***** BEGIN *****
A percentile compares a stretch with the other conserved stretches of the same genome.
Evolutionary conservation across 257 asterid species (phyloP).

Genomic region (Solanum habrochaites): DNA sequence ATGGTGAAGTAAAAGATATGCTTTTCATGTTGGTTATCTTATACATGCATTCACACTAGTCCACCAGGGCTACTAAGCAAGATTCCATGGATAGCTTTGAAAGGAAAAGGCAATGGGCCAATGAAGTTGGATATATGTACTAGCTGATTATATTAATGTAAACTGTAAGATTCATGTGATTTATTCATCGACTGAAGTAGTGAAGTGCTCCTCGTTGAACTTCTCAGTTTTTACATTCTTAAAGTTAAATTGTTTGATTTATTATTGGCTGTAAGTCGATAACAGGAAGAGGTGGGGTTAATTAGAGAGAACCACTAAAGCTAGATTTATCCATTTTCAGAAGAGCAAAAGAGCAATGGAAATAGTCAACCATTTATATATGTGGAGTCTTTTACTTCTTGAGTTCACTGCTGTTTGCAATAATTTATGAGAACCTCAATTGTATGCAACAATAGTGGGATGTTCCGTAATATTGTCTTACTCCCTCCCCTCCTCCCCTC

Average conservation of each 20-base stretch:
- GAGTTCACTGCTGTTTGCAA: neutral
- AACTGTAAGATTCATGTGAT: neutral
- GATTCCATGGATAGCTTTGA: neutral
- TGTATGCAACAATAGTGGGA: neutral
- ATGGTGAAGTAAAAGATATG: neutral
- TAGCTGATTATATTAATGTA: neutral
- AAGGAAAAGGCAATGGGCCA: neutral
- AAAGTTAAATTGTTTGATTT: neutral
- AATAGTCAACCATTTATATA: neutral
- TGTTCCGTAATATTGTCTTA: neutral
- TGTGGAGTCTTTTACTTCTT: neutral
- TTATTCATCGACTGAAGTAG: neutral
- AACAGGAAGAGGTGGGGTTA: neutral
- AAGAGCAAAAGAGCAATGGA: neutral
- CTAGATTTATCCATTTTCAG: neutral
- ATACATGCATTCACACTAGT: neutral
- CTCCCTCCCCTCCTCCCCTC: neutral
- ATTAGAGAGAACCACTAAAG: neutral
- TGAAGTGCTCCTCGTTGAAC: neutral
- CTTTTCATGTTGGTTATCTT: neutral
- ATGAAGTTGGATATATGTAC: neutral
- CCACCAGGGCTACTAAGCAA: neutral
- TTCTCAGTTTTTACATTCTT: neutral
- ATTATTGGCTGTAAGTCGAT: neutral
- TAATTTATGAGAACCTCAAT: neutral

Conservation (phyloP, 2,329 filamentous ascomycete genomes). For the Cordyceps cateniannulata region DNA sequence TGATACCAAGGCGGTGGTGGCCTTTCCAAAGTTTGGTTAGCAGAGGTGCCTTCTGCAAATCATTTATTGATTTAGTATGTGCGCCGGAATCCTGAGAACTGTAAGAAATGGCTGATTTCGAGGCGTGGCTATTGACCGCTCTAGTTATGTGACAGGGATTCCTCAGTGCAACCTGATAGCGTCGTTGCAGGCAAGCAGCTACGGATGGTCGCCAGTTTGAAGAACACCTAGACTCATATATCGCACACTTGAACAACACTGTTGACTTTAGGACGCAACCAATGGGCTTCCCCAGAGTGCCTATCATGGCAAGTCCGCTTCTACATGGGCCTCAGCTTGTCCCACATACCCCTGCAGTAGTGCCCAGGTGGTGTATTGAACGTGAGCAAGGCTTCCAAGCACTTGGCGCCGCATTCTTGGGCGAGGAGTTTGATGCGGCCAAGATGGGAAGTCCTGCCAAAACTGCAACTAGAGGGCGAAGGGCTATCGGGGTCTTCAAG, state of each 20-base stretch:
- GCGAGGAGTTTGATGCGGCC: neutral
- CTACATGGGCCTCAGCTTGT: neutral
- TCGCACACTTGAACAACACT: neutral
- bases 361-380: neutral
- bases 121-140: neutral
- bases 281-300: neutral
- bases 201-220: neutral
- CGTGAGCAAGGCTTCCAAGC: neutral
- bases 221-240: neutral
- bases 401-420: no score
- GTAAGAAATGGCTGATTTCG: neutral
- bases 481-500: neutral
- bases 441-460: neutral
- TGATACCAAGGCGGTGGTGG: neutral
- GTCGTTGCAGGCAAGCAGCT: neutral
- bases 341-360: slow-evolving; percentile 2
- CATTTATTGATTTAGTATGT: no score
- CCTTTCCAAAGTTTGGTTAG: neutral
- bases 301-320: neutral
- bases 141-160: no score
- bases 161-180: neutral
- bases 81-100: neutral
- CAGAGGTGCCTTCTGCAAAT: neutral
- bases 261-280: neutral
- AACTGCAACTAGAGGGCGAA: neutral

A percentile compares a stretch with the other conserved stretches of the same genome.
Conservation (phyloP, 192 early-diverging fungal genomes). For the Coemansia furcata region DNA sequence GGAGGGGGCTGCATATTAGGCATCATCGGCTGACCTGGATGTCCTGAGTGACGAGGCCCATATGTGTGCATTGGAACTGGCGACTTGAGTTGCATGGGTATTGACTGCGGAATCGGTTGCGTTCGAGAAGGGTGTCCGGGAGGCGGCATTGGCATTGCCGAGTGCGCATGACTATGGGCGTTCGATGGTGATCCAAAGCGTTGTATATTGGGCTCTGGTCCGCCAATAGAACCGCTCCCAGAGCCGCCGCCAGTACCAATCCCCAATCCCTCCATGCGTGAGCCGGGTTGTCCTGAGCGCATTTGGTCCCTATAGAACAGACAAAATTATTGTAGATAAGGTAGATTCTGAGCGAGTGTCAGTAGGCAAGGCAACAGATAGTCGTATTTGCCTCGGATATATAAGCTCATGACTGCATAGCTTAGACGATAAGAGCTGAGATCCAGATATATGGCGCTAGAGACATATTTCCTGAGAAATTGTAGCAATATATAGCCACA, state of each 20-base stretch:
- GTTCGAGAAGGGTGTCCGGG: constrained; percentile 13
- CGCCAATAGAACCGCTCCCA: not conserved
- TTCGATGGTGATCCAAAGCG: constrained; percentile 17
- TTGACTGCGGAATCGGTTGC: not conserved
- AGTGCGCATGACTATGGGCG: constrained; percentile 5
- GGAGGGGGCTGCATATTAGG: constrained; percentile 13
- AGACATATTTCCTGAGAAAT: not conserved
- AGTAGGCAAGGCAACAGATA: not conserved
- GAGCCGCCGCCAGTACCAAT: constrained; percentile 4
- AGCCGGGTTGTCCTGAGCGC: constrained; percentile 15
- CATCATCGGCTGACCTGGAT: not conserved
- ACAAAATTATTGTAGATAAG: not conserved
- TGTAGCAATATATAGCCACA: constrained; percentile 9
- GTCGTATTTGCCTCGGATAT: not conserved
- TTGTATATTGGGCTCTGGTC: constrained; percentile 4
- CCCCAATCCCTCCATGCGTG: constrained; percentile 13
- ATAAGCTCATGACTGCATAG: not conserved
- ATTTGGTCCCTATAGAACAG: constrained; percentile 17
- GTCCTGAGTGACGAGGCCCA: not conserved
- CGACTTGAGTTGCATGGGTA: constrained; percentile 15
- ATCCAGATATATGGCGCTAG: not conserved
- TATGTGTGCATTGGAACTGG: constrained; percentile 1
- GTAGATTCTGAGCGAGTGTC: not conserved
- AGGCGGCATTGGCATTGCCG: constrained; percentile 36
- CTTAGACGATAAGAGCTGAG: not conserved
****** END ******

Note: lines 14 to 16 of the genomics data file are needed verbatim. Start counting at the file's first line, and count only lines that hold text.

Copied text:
- TGTTCCGTAATATTGTCTTA: neutral
- TGTGGAGTCTTTTACTTCTT: neutral
- TTATTCATCGACTGAAGTAG: neutral